Homs: Losses in poultry sector; increase in ice price

The regime’s Electricity Minister announced that the Rasteen station in Latakia entered service at the end of June to lessen power outages, but on the contrary, the rationing hours increased during July 2023. (Al-Watan newspaper)

The regime’s Electricity Minister announced that the Rasteen station in Latakia entered service at the end of June to lessen power outages, but on the contrary, the rationing hours increased during July 2023. (Al-Watan newspaper)


Homs – Orwah al-Mundhir

The central city of Homs is witnessing frequent and long hours of power outages in light of the high temperatures, which negatively affected ice cream, meat, and poultry shops, in addition to the high prices of ice cubes.

Electricity is cut off for six consecutive hours, compared to a connection period that does not exceed 30 minutes in the areas of al-Hamra, al-Inshaat, Akrimah, and al-Hadhara, while the outages reach 12 hours in other neighborhoods of Homs, in al-Khalidiyah, al-Bayada, and Jouret al-Shayah.

Electricity is absent from entire areas for days due to faults and failure of electrical transformers and cables.

Power outages for long hours lead to food spoilage, refrigerators going out of service, and difficulty in obtaining cold water in light of the high temperatures.

Increase in the price of ice cubes

“I pay 2,500 Syrian pounds for a piece of ice,” Nahla, a resident of al-Qusour neighborhood, told Enab Baladi, pointing out that the refrigerators are useless in light of the eight consecutive hours of power outages, which increases the spending burden on her family.

The price of ice cubes increased for the second time during the past week, with the continuing rise in temperatures and the increase in hours of electrical rationing. The price of ice cubes ranged between 5,000 and 7,000 Syrian pounds, then it jumped to 10,000 Syrian pounds.

Abdulrahman al-Qaddour, owner of a vegetable store in the al-Inshaat neighborhood in Homs, told Enab Baladi that the high temperatures and the almost complete power outages had increased the demand for ice cubes, which raised their price.

The continuous power outages also led to an increase in the cost of producing one slab in the ice factories, due to their dependence on diesel generators, with the price of the slab being decided with transportation fees and profits taken into account.

The wholesale price of the ice board is 7,500 pounds, in addition to 1,000 pounds as transportation fees and 1,500 pounds as a percentage of profits, after dividing the slab into four sections, each section at 2,500 pounds.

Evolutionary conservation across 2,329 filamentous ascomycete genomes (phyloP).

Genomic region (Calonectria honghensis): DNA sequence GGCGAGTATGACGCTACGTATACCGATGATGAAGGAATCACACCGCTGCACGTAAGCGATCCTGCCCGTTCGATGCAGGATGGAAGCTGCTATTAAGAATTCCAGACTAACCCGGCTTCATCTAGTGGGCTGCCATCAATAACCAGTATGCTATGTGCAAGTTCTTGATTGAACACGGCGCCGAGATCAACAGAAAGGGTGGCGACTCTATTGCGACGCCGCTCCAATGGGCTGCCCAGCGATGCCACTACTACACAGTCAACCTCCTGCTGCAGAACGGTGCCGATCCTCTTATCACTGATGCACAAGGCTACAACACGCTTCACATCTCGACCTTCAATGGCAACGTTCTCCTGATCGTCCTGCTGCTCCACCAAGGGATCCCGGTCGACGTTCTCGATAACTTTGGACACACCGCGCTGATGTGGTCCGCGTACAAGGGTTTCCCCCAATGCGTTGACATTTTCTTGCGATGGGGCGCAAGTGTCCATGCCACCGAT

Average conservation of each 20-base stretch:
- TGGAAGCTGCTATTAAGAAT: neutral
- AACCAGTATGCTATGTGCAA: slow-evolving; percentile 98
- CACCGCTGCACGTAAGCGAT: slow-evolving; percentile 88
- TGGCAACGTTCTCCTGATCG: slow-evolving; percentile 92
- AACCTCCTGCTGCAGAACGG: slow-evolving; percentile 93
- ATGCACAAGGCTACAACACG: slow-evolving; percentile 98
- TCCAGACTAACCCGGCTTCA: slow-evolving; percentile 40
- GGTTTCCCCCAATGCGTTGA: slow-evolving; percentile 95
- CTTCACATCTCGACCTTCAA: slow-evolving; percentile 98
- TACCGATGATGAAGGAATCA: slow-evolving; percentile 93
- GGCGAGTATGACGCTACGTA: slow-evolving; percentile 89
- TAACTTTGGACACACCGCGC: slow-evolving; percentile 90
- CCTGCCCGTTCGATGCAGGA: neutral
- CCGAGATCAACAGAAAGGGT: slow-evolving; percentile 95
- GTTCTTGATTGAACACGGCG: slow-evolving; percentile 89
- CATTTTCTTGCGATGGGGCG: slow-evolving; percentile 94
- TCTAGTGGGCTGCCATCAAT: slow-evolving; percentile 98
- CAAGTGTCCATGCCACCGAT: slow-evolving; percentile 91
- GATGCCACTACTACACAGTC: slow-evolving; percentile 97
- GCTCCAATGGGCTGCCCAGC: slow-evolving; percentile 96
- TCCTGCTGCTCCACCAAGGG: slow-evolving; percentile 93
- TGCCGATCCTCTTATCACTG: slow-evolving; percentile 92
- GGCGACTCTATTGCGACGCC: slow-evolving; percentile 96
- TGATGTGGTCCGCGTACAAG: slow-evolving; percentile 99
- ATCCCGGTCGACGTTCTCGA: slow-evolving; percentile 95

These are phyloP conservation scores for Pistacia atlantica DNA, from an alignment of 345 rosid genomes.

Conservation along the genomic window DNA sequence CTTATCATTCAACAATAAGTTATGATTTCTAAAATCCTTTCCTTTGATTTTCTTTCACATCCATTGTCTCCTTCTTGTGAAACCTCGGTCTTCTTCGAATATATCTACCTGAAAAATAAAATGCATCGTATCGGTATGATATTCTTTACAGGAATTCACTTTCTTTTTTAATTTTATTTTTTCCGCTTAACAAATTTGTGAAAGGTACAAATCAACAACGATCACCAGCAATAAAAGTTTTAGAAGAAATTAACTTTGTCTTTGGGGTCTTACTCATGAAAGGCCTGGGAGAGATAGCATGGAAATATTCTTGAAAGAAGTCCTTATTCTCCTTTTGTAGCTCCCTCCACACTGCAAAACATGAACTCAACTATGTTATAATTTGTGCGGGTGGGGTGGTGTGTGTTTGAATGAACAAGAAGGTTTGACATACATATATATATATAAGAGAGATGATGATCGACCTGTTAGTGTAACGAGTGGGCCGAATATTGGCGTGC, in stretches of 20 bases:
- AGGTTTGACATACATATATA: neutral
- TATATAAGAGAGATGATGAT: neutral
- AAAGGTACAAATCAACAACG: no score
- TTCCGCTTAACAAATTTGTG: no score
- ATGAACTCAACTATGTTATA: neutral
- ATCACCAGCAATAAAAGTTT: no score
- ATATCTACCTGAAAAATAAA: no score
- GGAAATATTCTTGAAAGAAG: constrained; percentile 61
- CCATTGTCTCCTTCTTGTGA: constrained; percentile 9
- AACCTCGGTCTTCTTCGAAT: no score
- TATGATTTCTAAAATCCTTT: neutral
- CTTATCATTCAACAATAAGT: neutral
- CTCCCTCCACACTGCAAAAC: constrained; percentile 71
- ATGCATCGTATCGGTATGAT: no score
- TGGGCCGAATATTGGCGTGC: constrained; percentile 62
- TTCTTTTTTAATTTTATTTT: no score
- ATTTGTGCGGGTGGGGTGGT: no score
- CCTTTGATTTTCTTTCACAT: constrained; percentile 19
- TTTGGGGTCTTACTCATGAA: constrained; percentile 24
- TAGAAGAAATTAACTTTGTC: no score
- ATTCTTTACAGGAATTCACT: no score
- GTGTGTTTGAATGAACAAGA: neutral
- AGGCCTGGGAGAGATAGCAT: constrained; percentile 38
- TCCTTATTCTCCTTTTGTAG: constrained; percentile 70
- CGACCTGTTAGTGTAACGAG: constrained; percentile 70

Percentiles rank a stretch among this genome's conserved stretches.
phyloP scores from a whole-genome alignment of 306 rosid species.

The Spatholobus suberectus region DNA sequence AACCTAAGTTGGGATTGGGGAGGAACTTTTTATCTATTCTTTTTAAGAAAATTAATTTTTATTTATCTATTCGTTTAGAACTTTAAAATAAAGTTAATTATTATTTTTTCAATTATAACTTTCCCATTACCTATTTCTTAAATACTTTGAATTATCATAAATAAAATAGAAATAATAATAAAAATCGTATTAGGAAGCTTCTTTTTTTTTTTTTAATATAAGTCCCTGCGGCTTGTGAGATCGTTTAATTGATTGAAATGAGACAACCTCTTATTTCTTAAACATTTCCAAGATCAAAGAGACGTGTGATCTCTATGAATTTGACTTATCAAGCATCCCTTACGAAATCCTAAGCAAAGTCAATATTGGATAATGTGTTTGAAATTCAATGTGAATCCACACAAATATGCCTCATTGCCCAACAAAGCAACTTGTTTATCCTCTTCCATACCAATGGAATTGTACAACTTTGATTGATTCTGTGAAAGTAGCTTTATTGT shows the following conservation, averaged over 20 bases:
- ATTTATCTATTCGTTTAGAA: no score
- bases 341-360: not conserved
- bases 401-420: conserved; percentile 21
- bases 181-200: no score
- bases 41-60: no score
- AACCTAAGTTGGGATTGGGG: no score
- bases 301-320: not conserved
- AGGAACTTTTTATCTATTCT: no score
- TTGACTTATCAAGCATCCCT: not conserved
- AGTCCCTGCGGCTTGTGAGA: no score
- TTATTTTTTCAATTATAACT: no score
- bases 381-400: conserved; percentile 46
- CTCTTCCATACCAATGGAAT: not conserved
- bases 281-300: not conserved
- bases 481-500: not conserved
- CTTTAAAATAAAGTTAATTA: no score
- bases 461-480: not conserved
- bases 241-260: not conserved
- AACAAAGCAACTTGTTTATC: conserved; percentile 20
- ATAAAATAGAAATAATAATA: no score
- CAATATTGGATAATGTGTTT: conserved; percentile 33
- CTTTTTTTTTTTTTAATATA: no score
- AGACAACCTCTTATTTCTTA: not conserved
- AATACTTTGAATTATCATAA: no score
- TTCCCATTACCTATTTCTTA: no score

The regime-controlled areas suffer from continuous power outages, along with the high prices of oil derivatives, which exacerbated the transportation problem in one city and between governorates.

Syrians in Homs and other areas controlled by the Syrian regime depend on ice sheets as the only solution to cool drinking water.

Mahmoud al-Hayel, a resident of the al-Khalidiya neighborhood in the city of Homs, told Enab Baladi, “We no longer feel the presence of electricity due to the hours being cut and the minutes being connected, even the batteries (LEDs) used for lighting have run out.”

Al-Hayel indicated that he relied on his neighbors, who own solar energy systems, to charge mobile phones and LEDs.

The regime-held areas were subjected to a complete power outage on July 14 due to the explosion of the current transformer, which led to a fire in the Deir Ali station in the countryside of Damascus, which caused a power outage in Damascus, Daraa, Homs, and Latakia.

Ice cream and meat stores’ losses

The rise in temperatures during the past two weeks, coinciding with the long rationing hours, affected the owners of ice cream, meat, and broiler shops.

Great losses have been incurred by broiler breeders due to the death of large numbers due to the weak demand from slaughterhouses due to the decline in their refrigeration capacity and the weak demand in the markets.

The poultry sector is one of the sectors most affected by the heat wave, which led to the death of large numbers of chickens during the past few days.

The head of the regime’s government-affiliated poultry breeders’ committee, Nizar Saad al-Din, told the pro-regime al-Watan local newspaper on July 18, “The mortality rate in broilers reached 20%, and in laying hens it reached 11%.”

Anwar al-Haj, a broiler breeder in Homs, told Enab Baladi that the losses are heavy after the current heat wave due to the high cost of ventilation for poultry farms relying on generators after the permanent power outage.

Al-Haj pointed out that the power outages reduced the capacity of slaughterhouses to receive live broilers from poultry farms due to their decreased ability to cool meat, which caused the accumulation of chickens in poultry farms and exacerbated the complications of the problem.

Saad al-Din told al-Watan, “In order to reduce deaths during the current heat wave, we need 17 hours of electricity without any outage for ventilation and running generators, and this is not available.”




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